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Earning Consistent Revenue vs Waiting For The Long Shot

I’ve been doing a lot of thinking lately about the opportunities in the app store and thought it was time for a market update. Instead of writing some long post about “potential”, let’s cut the shit and get to what is honesty working. Not selling a dream on speculation, but rather selling a system that works.


I know we all want to create the next angry birds, color switch or Dune….but until you have an idea or the backing to do that it’s best to stick to what is repeatable, predictable and reasonable.


I’m not here to say that big ideas are bad or that you shouldn’t shoot for the moon. I’m saying it’s important to balance the long shots with the layups. I speak from plenty of experience going all in and failing. Honestly, it’s not that all the big ideas where duds (and I’m sure yours aren’t either), it’s that I usually underestimated what was needed to finish, promote and succeed.


Even if you get 99% of it done exactly the way it needs to be done, that can still mean failure.


For example, let’s say you have an awesome idea and decided to develop an app around it. You pour 3-6 months of your time and cash into the idea to finish it on time (hard enough in itself). You have this sweet product, but never considered that the marketing would be the most important part. Without the proper marketing and advertising you can’t get it in front of the people that will love it. Without those thankful users that app is worthless until you find a way to reach them. This is why so many apps fail (I’ve had plenty).  That saying, “if you build it they will come”, is like waiting to win the lottery.


There must be a means to get this product (whatever it is) into the hands of the people that will not only love it, but promote it for you.




Bragging to friends, family, coworkers etc. That goes back to the principles I read about in a buzz marketing book nearly 10 years ago. If you give people something that seems specifically built for them because it solves a problem, it’s almost used as “currency”.


It doesn’t matter if the problem is solved with entertainment, a physical product or information. They are so thrilled that the “currency” I speak of is the thrill of telling someone else about this solution that may also benefit.  Another relatable example is having a juicy mouth watering piece of news / gossip and being the first one to tell another interested party.


We have all been there and that FEELING you have as the person telling someone else is the feeling you want your customers to have when they use your app, product or service.


If you don’t have the idea or the resources to promote something like I described above, then you may have a mediocre idea.


I’m not sure about you, but I’ve never had success in any area of my life that was attached to mediocrity.




In summary, it doesn’t matter if you have an idea like that or you don’t. Going big is risky and must be balanced with smaller risks that are proven to keep you above water in the indie app developer market.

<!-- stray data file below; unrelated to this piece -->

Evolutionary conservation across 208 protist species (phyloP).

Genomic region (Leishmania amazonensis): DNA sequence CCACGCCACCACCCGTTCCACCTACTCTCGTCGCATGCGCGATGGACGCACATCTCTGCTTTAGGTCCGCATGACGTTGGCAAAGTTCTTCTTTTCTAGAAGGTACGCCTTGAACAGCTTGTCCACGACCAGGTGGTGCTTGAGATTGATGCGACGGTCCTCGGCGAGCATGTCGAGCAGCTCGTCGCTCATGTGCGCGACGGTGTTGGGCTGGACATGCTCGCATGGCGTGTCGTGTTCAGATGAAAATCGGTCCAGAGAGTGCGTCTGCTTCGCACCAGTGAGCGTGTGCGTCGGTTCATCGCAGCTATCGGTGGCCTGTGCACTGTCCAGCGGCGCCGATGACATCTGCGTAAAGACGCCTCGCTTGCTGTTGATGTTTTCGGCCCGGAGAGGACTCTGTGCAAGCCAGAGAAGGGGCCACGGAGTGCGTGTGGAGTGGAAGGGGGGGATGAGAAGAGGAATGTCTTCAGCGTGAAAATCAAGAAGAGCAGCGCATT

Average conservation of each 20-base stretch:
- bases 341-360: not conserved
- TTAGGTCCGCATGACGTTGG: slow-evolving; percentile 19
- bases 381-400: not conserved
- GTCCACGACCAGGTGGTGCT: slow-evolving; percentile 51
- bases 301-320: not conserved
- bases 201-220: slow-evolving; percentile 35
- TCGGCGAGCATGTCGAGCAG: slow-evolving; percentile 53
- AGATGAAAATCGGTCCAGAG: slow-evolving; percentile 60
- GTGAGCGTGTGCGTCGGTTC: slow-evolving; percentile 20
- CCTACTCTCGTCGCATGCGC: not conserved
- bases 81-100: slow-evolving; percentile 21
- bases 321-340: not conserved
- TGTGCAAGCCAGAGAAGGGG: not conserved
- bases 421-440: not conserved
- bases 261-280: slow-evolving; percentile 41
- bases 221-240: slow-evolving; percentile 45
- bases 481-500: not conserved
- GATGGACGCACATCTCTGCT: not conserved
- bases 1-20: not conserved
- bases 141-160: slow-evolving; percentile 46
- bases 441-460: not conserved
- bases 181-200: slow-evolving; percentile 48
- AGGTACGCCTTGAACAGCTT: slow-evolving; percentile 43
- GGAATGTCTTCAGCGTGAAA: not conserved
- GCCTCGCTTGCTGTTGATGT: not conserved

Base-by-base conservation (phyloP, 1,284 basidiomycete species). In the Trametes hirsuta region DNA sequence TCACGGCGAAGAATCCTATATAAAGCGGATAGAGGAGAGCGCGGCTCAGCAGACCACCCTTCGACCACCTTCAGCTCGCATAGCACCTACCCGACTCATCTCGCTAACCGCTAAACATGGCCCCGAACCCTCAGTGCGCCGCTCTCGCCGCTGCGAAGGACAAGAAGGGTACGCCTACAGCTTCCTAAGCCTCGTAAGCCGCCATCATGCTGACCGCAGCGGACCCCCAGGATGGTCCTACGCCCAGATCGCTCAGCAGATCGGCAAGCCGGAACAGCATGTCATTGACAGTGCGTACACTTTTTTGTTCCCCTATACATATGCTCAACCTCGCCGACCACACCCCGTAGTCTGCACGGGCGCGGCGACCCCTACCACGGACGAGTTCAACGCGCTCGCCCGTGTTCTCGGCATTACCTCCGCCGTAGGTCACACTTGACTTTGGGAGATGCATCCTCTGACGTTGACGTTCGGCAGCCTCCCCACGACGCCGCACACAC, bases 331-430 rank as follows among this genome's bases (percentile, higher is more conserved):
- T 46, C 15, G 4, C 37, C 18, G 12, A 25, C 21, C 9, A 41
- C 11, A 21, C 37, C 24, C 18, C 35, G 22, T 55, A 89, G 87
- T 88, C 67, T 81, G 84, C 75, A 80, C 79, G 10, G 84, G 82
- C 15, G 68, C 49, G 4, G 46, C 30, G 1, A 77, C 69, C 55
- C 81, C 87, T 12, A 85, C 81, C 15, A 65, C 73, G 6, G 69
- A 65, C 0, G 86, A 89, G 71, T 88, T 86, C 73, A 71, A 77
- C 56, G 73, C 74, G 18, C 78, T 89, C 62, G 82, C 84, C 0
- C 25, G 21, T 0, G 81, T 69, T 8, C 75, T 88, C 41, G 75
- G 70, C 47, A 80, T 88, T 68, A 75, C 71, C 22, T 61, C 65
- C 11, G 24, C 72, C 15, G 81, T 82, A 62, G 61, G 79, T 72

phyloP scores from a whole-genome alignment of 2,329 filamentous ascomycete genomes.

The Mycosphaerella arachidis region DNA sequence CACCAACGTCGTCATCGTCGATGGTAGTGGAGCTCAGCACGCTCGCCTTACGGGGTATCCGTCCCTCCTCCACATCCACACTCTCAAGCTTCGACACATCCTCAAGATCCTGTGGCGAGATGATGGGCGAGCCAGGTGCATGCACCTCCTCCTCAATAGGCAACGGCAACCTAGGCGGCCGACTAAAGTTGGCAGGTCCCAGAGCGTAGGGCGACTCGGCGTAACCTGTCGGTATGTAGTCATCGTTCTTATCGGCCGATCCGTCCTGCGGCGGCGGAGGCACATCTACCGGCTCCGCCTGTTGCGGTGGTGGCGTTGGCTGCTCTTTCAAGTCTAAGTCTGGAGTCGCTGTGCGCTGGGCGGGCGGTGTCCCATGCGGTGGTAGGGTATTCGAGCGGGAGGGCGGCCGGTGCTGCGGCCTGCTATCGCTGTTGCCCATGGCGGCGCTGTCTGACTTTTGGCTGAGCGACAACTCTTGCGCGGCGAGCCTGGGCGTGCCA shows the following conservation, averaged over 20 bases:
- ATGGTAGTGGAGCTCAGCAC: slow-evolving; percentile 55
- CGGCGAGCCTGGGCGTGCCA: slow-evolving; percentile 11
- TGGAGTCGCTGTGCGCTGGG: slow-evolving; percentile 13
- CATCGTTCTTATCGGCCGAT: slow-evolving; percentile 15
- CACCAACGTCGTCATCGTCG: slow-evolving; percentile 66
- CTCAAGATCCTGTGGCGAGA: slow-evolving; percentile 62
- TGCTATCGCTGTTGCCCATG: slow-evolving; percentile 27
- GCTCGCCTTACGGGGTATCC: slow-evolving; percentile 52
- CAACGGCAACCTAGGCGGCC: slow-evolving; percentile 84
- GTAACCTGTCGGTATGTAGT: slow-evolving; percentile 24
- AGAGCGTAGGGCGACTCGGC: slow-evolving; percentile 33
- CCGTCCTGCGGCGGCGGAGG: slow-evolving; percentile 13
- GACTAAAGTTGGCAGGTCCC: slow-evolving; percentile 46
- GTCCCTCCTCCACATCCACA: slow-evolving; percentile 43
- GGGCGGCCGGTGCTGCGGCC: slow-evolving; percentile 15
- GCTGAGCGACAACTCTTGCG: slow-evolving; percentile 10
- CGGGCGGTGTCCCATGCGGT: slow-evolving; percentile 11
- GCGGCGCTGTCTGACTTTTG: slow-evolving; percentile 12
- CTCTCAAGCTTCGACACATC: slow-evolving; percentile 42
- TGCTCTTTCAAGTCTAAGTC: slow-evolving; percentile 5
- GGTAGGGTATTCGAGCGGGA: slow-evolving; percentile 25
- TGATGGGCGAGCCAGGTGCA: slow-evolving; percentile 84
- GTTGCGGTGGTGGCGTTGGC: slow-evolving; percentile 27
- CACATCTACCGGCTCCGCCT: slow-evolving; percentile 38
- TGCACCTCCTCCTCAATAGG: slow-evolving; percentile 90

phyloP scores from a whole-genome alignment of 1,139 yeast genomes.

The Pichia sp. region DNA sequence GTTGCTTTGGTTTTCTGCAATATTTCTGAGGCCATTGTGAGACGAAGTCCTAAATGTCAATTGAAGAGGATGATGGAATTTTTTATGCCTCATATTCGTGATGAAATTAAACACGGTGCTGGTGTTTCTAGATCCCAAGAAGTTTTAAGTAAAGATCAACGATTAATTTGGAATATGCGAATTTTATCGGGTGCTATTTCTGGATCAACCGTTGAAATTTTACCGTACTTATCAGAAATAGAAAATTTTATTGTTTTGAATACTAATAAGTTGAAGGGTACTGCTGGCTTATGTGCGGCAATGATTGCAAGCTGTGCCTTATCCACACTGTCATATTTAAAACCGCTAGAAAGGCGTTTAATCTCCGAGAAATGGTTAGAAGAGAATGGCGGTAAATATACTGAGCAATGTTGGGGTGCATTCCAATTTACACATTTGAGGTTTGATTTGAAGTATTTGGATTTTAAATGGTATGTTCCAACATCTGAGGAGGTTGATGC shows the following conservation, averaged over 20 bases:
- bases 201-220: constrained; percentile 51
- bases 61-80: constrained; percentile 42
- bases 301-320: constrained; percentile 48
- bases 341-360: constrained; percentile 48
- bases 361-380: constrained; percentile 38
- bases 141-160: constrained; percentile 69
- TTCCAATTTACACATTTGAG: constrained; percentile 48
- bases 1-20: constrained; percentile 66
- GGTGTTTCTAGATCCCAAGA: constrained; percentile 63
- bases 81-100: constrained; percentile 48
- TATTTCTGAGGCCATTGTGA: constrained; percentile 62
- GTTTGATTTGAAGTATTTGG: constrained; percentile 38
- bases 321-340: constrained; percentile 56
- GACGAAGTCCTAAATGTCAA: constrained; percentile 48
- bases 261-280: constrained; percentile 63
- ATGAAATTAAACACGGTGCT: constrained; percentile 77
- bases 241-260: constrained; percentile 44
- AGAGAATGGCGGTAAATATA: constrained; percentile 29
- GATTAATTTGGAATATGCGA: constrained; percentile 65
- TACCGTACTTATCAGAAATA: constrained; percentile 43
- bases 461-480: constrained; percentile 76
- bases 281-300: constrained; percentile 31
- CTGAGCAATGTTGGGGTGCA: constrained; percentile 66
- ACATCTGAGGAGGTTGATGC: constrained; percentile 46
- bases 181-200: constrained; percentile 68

Smaller risks don’t have to be small in results. It’s all about perspective.


Money is money and it if you are focused on getting millions of free downloads with little monetization in place vs making thousands a month then what I’m about to talk about isn’t for you.


I’m not about the flash. I’m about the results.  We all want the project that defines us. The one that when someone asks what you do and you say, “I develop apps” and they ask what apps and if it’s anything they would know.


I know it’s frustrating, but until you get an app with millions and millions of downloads, people won’t always know your work. I don’t publish apps for the thrill of someone knowing of an app I create. I publish apps to make money.


The smaller risks I mentioned above that needs to be put into perspective for the average indie developer can be looked at like this. For one app >


How does $1,000 a month in profit sound?


What about $3,000?




Then what if after you get to $3,000-5,000 a month for a while you have the option to scale up or sell the app all together and start over with more knowledge for the next one?


It sounds great to me and that is what I’d like to talk about.  Most indie app developers are struggling because they don’t have a grasp on pieces below in today’s marketplace puzzle. They >


  • Don’t know what apps to publish
  • Don’t know how to get an app into the store once they pick a niche
  • Don’t know how to position it to produce revenue
  • Don’t know to scale up
  • Don’t know how to sell it


You need enough of those pieces to make it work and be sustainable.


  • Maybe they can pick and app niche, but it’s the wrong one
  • They find the right one, but don’t know how to publish an app
  • They get an awesome idea created and published, but can’t position it to produce revenue
  • Get it slightly profitable and then hit a road block
  • Try to sell the app and get pennies on the dollar.


We are here to help with > ALL OF THE ABOVE


To take the guess work of picking, creating, publishing, promoting, earning and selling apps in today’s confusing market.


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